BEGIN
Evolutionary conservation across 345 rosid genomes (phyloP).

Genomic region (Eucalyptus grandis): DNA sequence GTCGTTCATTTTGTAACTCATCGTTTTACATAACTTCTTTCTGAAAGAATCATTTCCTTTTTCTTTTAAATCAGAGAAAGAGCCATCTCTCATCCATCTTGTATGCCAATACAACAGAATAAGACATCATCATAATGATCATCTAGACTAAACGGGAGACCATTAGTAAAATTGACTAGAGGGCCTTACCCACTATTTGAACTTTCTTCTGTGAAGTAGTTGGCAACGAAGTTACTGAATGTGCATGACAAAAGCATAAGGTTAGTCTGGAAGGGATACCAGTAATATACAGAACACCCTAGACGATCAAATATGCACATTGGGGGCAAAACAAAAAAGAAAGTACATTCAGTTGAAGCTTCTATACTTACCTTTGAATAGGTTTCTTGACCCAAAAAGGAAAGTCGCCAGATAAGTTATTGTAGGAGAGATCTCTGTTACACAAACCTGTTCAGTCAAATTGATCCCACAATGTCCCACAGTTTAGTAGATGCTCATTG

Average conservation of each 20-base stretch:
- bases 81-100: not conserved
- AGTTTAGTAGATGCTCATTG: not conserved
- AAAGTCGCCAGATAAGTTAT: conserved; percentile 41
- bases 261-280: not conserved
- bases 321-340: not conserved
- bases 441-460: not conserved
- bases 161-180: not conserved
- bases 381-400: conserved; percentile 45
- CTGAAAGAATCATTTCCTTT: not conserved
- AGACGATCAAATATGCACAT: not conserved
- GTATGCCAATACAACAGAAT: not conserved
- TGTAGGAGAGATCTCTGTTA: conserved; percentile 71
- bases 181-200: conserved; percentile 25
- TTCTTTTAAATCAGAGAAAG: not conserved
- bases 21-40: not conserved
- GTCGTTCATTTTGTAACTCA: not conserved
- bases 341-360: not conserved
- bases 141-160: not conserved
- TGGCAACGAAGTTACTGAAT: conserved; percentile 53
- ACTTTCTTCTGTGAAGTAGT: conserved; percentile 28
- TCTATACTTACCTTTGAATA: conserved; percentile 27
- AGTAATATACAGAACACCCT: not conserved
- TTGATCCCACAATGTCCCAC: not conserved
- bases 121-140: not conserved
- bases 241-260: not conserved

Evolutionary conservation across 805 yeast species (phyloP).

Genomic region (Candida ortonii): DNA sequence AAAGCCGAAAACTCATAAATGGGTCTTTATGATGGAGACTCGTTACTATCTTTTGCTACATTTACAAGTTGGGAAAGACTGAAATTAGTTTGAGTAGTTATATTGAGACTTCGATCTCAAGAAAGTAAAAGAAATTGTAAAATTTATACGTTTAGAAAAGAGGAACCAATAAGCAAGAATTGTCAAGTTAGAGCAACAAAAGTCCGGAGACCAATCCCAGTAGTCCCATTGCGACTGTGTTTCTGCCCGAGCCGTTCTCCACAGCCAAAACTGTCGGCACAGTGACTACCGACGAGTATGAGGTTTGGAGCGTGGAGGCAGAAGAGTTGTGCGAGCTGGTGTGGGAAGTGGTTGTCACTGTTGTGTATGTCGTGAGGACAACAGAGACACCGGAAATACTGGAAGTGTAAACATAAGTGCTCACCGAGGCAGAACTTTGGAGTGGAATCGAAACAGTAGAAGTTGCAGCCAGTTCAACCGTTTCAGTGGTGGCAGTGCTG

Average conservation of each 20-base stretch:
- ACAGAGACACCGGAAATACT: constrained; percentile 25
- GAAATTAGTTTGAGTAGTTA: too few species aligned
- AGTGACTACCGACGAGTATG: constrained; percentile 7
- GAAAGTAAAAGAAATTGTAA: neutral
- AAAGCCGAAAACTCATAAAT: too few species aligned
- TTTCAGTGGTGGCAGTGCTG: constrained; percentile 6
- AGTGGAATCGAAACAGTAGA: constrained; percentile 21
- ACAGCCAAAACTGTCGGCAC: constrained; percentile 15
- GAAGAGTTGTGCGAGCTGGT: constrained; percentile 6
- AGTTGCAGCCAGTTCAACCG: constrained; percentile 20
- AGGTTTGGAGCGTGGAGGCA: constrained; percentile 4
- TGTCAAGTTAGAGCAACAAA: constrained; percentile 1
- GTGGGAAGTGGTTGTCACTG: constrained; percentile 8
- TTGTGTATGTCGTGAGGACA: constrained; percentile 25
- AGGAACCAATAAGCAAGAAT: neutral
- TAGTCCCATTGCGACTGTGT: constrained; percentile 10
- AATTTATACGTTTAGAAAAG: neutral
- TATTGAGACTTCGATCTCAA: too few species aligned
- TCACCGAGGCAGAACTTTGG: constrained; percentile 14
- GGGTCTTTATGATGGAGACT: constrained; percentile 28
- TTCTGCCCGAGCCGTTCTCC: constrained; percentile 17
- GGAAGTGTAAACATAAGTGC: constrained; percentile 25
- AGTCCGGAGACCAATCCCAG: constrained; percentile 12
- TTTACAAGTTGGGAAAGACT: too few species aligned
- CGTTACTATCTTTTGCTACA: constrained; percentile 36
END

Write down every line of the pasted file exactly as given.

Evolutionary conservation across 345 rosid genomes (phyloP).

Genomic region (Eucalyptus grandis): DNA sequence GTCGTTCATTTTGTAACTCATCGTTTTACATAACTTCTTTCTGAAAGAATCATTTCCTTTTTCTTTTAAATCAGAGAAAGAGCCATCTCTCATCCATCTTGTATGCCAATACAACAGAATAAGACATCATCATAATGATCATCTAGACTAAACGGGAGACCATTAGTAAAATTGACTAGAGGGCCTTACCCACTATTTGAACTTTCTTCTGTGAAGTAGTTGGCAACGAAGTTACTGAATGTGCATGACAAAAGCATAAGGTTAGTCTGGAAGGGATACCAGTAATATACAGAACACCCTAGACGATCAAATATGCACATTGGGGGCAAAACAAAAAAGAAAGTACATTCAGTTGAAGCTTCTATACTTACCTTTGAATAGGTTTCTTGACCCAAAAAGGAAAGTCGCCAGATAAGTTATTGTAGGAGAGATCTCTGTTACACAAACCTGTTCAGTCAAATTGATCCCACAATGTCCCACAGTTTAGTAGATGCTCATTG

Average conservation of each 20-base stretch:
- bases 81-100: not conserved
- AGTTTAGTAGATGCTCATTG: not conserved
- AAAGTCGCCAGATAAGTTAT: conserved; percentile 41
- bases 261-280: not conserved
- bases 321-340: not conserved
- bases 441-460: not conserved
- bases 161-180: not conserved
- bases 381-400: conserved; percentile 45
- CTGAAAGAATCATTTCCTTT: not conserved
- AGACGATCAAATATGCACAT: not conserved
- GTATGCCAATACAACAGAAT: not conserved
- TGTAGGAGAGATCTCTGTTA: conserved; percentile 71
- bases 181-200: conserved; percentile 25
- TTCTTTTAAATCAGAGAAAG: not conserved
- bases 21-40: not conserved
- GTCGTTCATTTTGTAACTCA: not conserved
- bases 341-360: not conserved
- bases 141-160: not conserved
- TGGCAACGAAGTTACTGAAT: conserved; percentile 53
- ACTTTCTTCTGTGAAGTAGT: conserved; percentile 28
- TCTATACTTACCTTTGAATA: conserved; percentile 27
- AGTAATATACAGAACACCCT: not conserved
- TTGATCCCACAATGTCCCAC: not conserved
- bases 121-140: not conserved
- bases 241-260: not conserved

Evolutionary conservation across 805 yeast species (phyloP).

Genomic region (Candida ortonii): DNA sequence AAAGCCGAAAACTCATAAATGGGTCTTTATGATGGAGACTCGTTACTATCTTTTGCTACATTTACAAGTTGGGAAAGACTGAAATTAGTTTGAGTAGTTATATTGAGACTTCGATCTCAAGAAAGTAAAAGAAATTGTAAAATTTATACGTTTAGAAAAGAGGAACCAATAAGCAAGAATTGTCAAGTTAGAGCAACAAAAGTCCGGAGACCAATCCCAGTAGTCCCATTGCGACTGTGTTTCTGCCCGAGCCGTTCTCCACAGCCAAAACTGTCGGCACAGTGACTACCGACGAGTATGAGGTTTGGAGCGTGGAGGCAGAAGAGTTGTGCGAGCTGGTGTGGGAAGTGGTTGTCACTGTTGTGTATGTCGTGAGGACAACAGAGACACCGGAAATACTGGAAGTGTAAACATAAGTGCTCACCGAGGCAGAACTTTGGAGTGGAATCGAAACAGTAGAAGTTGCAGCCAGTTCAACCGTTTCAGTGGTGGCAGTGCTG

Average conservation of each 20-base stretch:
- ACAGAGACACCGGAAATACT: constrained; percentile 25
- GAAATTAGTTTGAGTAGTTA: too few species aligned
- AGTGACTACCGACGAGTATG: constrained; percentile 7
- GAAAGTAAAAGAAATTGTAA: neutral
- AAAGCCGAAAACTCATAAAT: too few species aligned
- TTTCAGTGGTGGCAGTGCTG: constrained; percentile 6
- AGTGGAATCGAAACAGTAGA: constrained; percentile 21
- ACAGCCAAAACTGTCGGCAC: constrained; percentile 15
- GAAGAGTTGTGCGAGCTGGT: constrained; percentile 6
- AGTTGCAGCCAGTTCAACCG: constrained; percentile 20
- AGGTTTGGAGCGTGGAGGCA: constrained; percentile 4
- TGTCAAGTTAGAGCAACAAA: constrained; percentile 1
- GTGGGAAGTGGTTGTCACTG: constrained; percentile 8
- TTGTGTATGTCGTGAGGACA: constrained; percentile 25
- AGGAACCAATAAGCAAGAAT: neutral
- TAGTCCCATTGCGACTGTGT: constrained; percentile 10
- AATTTATACGTTTAGAAAAG: neutral
- TATTGAGACTTCGATCTCAA: too few species aligned
- TCACCGAGGCAGAACTTTGG: constrained; percentile 14
- GGGTCTTTATGATGGAGACT: constrained; percentile 28
- TTCTGCCCGAGCCGTTCTCC: constrained; percentile 17
- GGAAGTGTAAACATAAGTGC: constrained; percentile 25
- AGTCCGGAGACCAATCCCAG: constrained; percentile 12
- TTTACAAGTTGGGAAAGACT: too few species aligned
- CGTTACTATCTTTTGCTACA: constrained; percentile 36